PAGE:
Intriguing Roman hoard of silver jewellery and coins from Knutsford, Cheshire

(2012T406) 2nd century AD. In May 2012 Alan Bates found half a dozen Roman silver coins while metal-detecting. Realising the importance of his discovery he stopped detecting and contacted his local FLO for help. Subsequently the find spot was excavated by a team of archaeologists from the National Museums Liverpool and Cheshire Archaeological Advisory Service, with the FLO, and further coins and objects were recovered. The coins consist of 101 silver denarii and 2 copper-alloy sestertii, the latest dating to c.190-1. The objects, including three magnificent silver-gilt trumpet brooches, two rosettes, two silver finger-rings with red stones, and vessel fragments, also date to the second-century AD. This hoard was likely to have been buried for safety, but it is not known why its owners never returned for it

Imposing post-medieval silver ewer from Kingston Russell, Dorset

(DOR-D03CB6 / 2013 T476) AD 1635-6 Although of simple form , this ewer remains an impressive piece, with its large curving handle and spout. The object is decorated with four hall marks, which help date the object to 1635-6: PB in a shield with two crescents' (the maker's mark), leopard head, lion passant, italic letter S in shield (date letter). It was found by three friends while metal-detecting. The ewer is an unusual find, but represents the simple shapes and plain surfaces in the Dutch style favoured in English silver in the 1630s; a more austere taste after Tudor and Jacobean exuberance.

Beautiful Roman copper-alloy balsamarium (vessel) from Petham, Kent

(KENT-7D72A7) 3rd century AD. Probably made to hold oil this handsomely made vase is decorated with relief scenes a satyr and three male human figures, who carry vessels, playing music and dance. It is probably Gallo-Roman in origin, being exported to Kent from France. The object has been damaged, possibly by contact with agricultural machinery and therefore it was fortunate it was saved from the plough. Otherwise in very good condition. The landowners have lent the vase to Canterbury Museums and Galleries so it can be enjoyed by all.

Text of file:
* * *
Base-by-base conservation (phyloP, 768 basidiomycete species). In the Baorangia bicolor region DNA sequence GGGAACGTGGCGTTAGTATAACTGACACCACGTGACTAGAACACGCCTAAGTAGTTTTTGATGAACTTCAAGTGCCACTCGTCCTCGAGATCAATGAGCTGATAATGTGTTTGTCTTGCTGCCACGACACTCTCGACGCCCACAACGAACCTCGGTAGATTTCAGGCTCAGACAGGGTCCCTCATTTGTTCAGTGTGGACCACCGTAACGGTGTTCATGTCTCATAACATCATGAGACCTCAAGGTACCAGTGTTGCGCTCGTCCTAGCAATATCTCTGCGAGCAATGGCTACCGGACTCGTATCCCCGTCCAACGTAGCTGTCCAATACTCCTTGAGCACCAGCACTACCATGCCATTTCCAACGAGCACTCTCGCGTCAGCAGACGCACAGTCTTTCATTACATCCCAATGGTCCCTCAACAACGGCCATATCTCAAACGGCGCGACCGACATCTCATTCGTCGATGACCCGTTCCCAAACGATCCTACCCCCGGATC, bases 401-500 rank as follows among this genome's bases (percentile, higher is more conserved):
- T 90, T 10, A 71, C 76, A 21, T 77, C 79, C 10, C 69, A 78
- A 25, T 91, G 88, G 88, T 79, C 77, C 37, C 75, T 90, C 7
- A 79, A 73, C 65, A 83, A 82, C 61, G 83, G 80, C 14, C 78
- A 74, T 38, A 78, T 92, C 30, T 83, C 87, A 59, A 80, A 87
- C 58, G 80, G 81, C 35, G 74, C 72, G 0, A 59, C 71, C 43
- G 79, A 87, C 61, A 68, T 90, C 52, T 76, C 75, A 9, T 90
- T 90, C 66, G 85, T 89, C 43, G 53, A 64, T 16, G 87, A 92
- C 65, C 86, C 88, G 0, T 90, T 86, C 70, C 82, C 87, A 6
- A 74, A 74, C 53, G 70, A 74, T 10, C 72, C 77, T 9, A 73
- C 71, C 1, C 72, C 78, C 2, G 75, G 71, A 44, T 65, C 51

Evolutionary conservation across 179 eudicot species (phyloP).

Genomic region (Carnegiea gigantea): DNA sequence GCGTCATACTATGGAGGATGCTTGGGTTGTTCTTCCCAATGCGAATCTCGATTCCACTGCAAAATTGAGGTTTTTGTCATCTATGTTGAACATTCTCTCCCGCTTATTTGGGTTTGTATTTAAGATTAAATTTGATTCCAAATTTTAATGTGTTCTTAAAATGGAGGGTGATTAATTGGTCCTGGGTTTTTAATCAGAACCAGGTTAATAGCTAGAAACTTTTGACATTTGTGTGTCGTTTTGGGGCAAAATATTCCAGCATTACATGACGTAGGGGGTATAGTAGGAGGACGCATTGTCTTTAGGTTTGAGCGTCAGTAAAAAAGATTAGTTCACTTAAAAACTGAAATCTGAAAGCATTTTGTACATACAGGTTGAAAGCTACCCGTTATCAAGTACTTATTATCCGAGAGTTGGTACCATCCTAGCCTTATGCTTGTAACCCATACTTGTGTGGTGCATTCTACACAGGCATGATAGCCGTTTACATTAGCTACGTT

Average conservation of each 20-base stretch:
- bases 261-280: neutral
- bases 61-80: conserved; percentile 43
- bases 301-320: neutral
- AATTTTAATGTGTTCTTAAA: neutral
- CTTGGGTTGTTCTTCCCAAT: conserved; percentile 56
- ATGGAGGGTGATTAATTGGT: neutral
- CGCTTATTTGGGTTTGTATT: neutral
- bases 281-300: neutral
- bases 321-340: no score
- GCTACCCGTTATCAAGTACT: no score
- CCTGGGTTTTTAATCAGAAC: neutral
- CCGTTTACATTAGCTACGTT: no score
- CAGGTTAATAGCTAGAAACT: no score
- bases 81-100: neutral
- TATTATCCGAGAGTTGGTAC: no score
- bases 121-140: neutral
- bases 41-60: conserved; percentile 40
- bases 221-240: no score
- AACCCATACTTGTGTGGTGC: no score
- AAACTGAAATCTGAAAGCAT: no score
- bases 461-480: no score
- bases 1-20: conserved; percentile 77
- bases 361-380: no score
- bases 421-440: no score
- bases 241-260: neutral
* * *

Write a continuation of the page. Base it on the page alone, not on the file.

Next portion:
Notes to Editors:

Thousands of archaeological objects are discovered every year, many by members of the public, particularly by people while metal-detecting. If recorded, these finds have great potential to transform archaeological knowledge, helping us understand when, where and how people lived in the past.

The Portable Antiquities Scheme (http://finds.org.uk) offers the only proactive mechanism for systematically recording such finds, which are made publicly available on its on-line database. This data is an important educational and research resource that can be used by anyone interested in learning more.

The Portable Antiquities Scheme is managed by the British Museum, and funded by the Department for Culture, Media and Sport through a ring-fenced grant, the British Museum and local partners. Its work is guided by the Portable Antiquities Advisory Group, whose membership includes leading archaeological, landowner and metal-detecting organisations.

Under the Treasure Act 1996 (see http://finds.org.uk/treasure) finders have a legal obligation to report all finds of potential Treasure to the local coroner. The Portable Antiquities Scheme and its network of Finds Liaison Officers play an essential role in the operation of the Act, advising finders of their legal obligations, providing advice on the process and writing reports for Coroners on Treasure finds.